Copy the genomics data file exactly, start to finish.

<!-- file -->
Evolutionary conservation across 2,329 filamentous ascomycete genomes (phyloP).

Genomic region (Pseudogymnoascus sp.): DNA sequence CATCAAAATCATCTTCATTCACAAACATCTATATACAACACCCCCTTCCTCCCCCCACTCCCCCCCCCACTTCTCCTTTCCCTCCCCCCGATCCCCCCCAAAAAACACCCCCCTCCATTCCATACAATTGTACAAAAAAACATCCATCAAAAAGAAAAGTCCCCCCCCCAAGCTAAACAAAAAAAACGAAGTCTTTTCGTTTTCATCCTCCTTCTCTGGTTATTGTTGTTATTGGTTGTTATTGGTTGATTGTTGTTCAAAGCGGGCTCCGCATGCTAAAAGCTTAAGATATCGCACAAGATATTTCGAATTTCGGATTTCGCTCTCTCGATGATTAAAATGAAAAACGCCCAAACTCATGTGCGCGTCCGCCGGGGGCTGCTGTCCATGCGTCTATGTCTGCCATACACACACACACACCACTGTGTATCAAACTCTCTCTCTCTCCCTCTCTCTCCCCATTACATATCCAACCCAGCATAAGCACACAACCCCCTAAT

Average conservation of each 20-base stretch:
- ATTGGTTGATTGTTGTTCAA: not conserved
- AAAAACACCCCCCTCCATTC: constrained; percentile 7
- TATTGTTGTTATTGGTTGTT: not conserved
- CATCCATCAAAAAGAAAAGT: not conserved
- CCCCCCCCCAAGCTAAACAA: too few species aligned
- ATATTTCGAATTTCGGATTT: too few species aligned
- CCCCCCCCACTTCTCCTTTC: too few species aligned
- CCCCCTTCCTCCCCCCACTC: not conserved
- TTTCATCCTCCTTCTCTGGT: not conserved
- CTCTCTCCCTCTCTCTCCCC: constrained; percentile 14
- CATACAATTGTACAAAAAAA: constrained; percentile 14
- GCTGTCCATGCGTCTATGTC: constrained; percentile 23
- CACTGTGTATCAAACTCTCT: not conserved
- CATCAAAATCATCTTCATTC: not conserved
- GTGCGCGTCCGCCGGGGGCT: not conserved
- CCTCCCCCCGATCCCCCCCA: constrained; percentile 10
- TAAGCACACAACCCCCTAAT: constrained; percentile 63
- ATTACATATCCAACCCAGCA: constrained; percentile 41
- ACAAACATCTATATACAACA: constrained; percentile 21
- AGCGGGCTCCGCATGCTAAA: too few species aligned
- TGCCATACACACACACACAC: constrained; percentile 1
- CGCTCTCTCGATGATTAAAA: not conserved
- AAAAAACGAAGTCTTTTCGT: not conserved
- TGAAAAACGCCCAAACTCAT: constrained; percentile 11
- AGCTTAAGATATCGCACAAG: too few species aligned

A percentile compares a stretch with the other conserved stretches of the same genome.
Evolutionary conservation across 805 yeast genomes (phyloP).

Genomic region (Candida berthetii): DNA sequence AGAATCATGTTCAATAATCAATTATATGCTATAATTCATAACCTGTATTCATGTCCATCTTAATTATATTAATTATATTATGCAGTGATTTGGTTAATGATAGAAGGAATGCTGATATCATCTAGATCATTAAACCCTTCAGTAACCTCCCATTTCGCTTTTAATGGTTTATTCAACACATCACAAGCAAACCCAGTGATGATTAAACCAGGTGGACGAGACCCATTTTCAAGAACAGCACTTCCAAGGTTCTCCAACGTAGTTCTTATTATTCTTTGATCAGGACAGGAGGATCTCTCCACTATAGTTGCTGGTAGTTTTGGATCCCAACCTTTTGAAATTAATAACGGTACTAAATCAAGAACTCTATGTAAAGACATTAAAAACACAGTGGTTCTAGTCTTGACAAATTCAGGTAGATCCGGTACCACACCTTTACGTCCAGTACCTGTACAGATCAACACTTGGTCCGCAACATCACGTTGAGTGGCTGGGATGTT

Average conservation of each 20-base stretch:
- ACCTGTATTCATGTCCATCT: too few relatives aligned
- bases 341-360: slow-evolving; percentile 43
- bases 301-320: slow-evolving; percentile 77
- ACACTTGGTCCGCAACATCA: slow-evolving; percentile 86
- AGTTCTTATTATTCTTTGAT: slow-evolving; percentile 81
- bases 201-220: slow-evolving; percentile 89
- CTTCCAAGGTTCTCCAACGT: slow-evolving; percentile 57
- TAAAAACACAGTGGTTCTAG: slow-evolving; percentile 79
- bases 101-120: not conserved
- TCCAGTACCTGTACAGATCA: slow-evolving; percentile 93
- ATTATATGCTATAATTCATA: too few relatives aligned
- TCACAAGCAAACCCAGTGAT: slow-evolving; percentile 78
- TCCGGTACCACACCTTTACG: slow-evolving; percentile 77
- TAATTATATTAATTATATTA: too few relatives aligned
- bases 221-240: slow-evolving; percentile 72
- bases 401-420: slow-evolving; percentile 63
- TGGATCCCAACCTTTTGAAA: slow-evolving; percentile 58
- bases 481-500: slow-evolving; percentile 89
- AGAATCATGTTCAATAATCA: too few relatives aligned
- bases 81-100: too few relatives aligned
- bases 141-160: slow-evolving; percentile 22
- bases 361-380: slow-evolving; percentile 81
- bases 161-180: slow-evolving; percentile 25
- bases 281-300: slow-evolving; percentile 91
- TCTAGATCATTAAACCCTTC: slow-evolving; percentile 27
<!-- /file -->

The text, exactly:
Evolutionary conservation across 2,329 filamentous ascomycete genomes (phyloP).

Genomic region (Pseudogymnoascus sp.): DNA sequence CATCAAAATCATCTTCATTCACAAACATCTATATACAACACCCCCTTCCTCCCCCCACTCCCCCCCCCACTTCTCCTTTCCCTCCCCCCGATCCCCCCCAAAAAACACCCCCCTCCATTCCATACAATTGTACAAAAAAACATCCATCAAAAAGAAAAGTCCCCCCCCCAAGCTAAACAAAAAAAACGAAGTCTTTTCGTTTTCATCCTCCTTCTCTGGTTATTGTTGTTATTGGTTGTTATTGGTTGATTGTTGTTCAAAGCGGGCTCCGCATGCTAAAAGCTTAAGATATCGCACAAGATATTTCGAATTTCGGATTTCGCTCTCTCGATGATTAAAATGAAAAACGCCCAAACTCATGTGCGCGTCCGCCGGGGGCTGCTGTCCATGCGTCTATGTCTGCCATACACACACACACACCACTGTGTATCAAACTCTCTCTCTCTCCCTCTCTCTCCCCATTACATATCCAACCCAGCATAAGCACACAACCCCCTAAT

Average conservation of each 20-base stretch:
- ATTGGTTGATTGTTGTTCAA: not conserved
- AAAAACACCCCCCTCCATTC: constrained; percentile 7
- TATTGTTGTTATTGGTTGTT: not conserved
- CATCCATCAAAAAGAAAAGT: not conserved
- CCCCCCCCCAAGCTAAACAA: too few species aligned
- ATATTTCGAATTTCGGATTT: too few species aligned
- CCCCCCCCACTTCTCCTTTC: too few species aligned
- CCCCCTTCCTCCCCCCACTC: not conserved
- TTTCATCCTCCTTCTCTGGT: not conserved
- CTCTCTCCCTCTCTCTCCCC: constrained; percentile 14
- CATACAATTGTACAAAAAAA: constrained; percentile 14
- GCTGTCCATGCGTCTATGTC: constrained; percentile 23
- CACTGTGTATCAAACTCTCT: not conserved
- CATCAAAATCATCTTCATTC: not conserved
- GTGCGCGTCCGCCGGGGGCT: not conserved
- CCTCCCCCCGATCCCCCCCA: constrained; percentile 10
- TAAGCACACAACCCCCTAAT: constrained; percentile 63
- ATTACATATCCAACCCAGCA: constrained; percentile 41
- ACAAACATCTATATACAACA: constrained; percentile 21
- AGCGGGCTCCGCATGCTAAA: too few species aligned
- TGCCATACACACACACACAC: constrained; percentile 1
- CGCTCTCTCGATGATTAAAA: not conserved
- AAAAAACGAAGTCTTTTCGT: not conserved
- TGAAAAACGCCCAAACTCAT: constrained; percentile 11
- AGCTTAAGATATCGCACAAG: too few species aligned

A percentile compares a stretch with the other conserved stretches of the same genome.
Evolutionary conservation across 805 yeast genomes (phyloP).

Genomic region (Candida berthetii): DNA sequence AGAATCATGTTCAATAATCAATTATATGCTATAATTCATAACCTGTATTCATGTCCATCTTAATTATATTAATTATATTATGCAGTGATTTGGTTAATGATAGAAGGAATGCTGATATCATCTAGATCATTAAACCCTTCAGTAACCTCCCATTTCGCTTTTAATGGTTTATTCAACACATCACAAGCAAACCCAGTGATGATTAAACCAGGTGGACGAGACCCATTTTCAAGAACAGCACTTCCAAGGTTCTCCAACGTAGTTCTTATTATTCTTTGATCAGGACAGGAGGATCTCTCCACTATAGTTGCTGGTAGTTTTGGATCCCAACCTTTTGAAATTAATAACGGTACTAAATCAAGAACTCTATGTAAAGACATTAAAAACACAGTGGTTCTAGTCTTGACAAATTCAGGTAGATCCGGTACCACACCTTTACGTCCAGTACCTGTACAGATCAACACTTGGTCCGCAACATCACGTTGAGTGGCTGGGATGTT

Average conservation of each 20-base stretch:
- ACCTGTATTCATGTCCATCT: too few relatives aligned
- bases 341-360: slow-evolving; percentile 43
- bases 301-320: slow-evolving; percentile 77
- ACACTTGGTCCGCAACATCA: slow-evolving; percentile 86
- AGTTCTTATTATTCTTTGAT: slow-evolving; percentile 81
- bases 201-220: slow-evolving; percentile 89
- CTTCCAAGGTTCTCCAACGT: slow-evolving; percentile 57
- TAAAAACACAGTGGTTCTAG: slow-evolving; percentile 79
- bases 101-120: not conserved
- TCCAGTACCTGTACAGATCA: slow-evolving; percentile 93
- ATTATATGCTATAATTCATA: too few relatives aligned
- TCACAAGCAAACCCAGTGAT: slow-evolving; percentile 78
- TCCGGTACCACACCTTTACG: slow-evolving; percentile 77
- TAATTATATTAATTATATTA: too few relatives aligned
- bases 221-240: slow-evolving; percentile 72
- bases 401-420: slow-evolving; percentile 63
- TGGATCCCAACCTTTTGAAA: slow-evolving; percentile 58
- bases 481-500: slow-evolving; percentile 89
- AGAATCATGTTCAATAATCA: too few relatives aligned
- bases 81-100: too few relatives aligned
- bases 141-160: slow-evolving; percentile 22
- bases 361-380: slow-evolving; percentile 81
- bases 161-180: slow-evolving; percentile 25
- bases 281-300: slow-evolving; percentile 91
- TCTAGATCATTAAACCCTTC: slow-evolving; percentile 27